Club Meeting – September 1st, 2016

finch-090116“A Vision for Transit in the Roanoke Valley” – Presented by Cristina D. Finch, AICP, LEED AP – Roanoke Valley Manager of Transit Planning and Programming

Today we learned of the processes and plans made for transportation improvements in the Roanoke Valley over the coming years.  Cristina Finch spoke of how we all grew up in an automobile oriented society, “having a car equated to freedom.”  Today our lives revolve around cars.  Over time have those expectations been fulfilled?  Ms. Finch showed us various examples, many with a sense of humor, that struck home how car-centric lives aren’t the ideal.

Changing lifestyles characterized by the concept of “urban living” represent a departure from reliance on the automobile as the primary means of getting from point A to point B.  Today younger generations are  attracted to urban centers and healthy lifestyles that negate need for a car being an essential part of their lives.

Ms. Finch went on the to note that transportation solutions are multi-faceted.  Multimodal development of our transportation infrastructure is vital for shaping a healthy transit future for the Roanoke Valley.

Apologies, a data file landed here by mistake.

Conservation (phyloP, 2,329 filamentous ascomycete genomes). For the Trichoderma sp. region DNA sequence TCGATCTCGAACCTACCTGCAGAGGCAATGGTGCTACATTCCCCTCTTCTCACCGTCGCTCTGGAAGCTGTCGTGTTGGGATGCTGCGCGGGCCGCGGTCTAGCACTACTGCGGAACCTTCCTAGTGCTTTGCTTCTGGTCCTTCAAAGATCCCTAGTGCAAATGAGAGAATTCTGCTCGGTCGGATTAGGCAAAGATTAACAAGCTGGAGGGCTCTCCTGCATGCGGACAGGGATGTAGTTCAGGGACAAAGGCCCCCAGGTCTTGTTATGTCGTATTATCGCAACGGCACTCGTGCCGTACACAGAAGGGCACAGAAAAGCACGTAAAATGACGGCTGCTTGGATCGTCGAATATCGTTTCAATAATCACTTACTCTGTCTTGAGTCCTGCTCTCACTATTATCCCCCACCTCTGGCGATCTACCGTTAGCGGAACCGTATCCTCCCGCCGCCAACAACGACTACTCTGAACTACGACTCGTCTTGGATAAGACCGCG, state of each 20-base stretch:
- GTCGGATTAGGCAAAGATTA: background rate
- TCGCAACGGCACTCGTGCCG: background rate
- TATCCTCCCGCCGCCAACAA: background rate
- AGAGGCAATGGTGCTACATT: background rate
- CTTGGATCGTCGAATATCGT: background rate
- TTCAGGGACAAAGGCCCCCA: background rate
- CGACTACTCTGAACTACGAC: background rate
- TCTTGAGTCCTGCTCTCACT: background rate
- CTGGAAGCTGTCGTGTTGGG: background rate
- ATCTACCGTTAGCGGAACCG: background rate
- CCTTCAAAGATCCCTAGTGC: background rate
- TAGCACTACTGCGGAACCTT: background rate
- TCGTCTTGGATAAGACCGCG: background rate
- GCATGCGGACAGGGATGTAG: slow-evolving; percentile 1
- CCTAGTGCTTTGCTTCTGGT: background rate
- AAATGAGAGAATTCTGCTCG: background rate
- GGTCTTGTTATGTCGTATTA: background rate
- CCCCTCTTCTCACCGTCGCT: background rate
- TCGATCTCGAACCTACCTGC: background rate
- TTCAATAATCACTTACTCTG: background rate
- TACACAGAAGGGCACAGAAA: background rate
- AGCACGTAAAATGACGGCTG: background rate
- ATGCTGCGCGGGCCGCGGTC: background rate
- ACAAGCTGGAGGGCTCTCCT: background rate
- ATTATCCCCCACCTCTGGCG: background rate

Below are excerpts from a article Posted: Thursday, September 3, 2015 By Jeff Sturgeon

“Are bus stops in the right place? Are streets safe for walking? How good is the valley’s bike network?

Cristina Finch is on it.

The Roanoke Valley-Alleghany Regional Commission, which fosters government cooperation for regional progress, employs Finch to champion alternatives to driving.

“The car offers us incredible freedom to access places that other modes of transportation can’t get us to,” Finch said. But where communities also strengthen transportation options, “it makes for a more interesting, livable environment,” said Finch, the commission’s manager of transit planning and programming.

… road improvements coming to East Main Street in Salem will go in alongside bike lanes, a greenway-width sidewalk and pedestrian-scale lighting, benches and trash cans.

Benjamin Tripp, a Salem planner and current head of the Roanoke Valley Greenway Commission, said Finch’s work and the work of her commission colleagues helps define accessibility and multimodalism, the concept of people using more than one mode of transportation to get somewhere. Such efforts benefit everyone by helping to tie together neighborhoods, downtowns and communities, he said.”

To learn more details of our areas transportation plans visit the Roanoke Valley-Alleghany Regional Commission Transportation page.  While there check out all the Bicycle, Pedestrian & Greenway maps
We thank Robert Dementi for his photographs.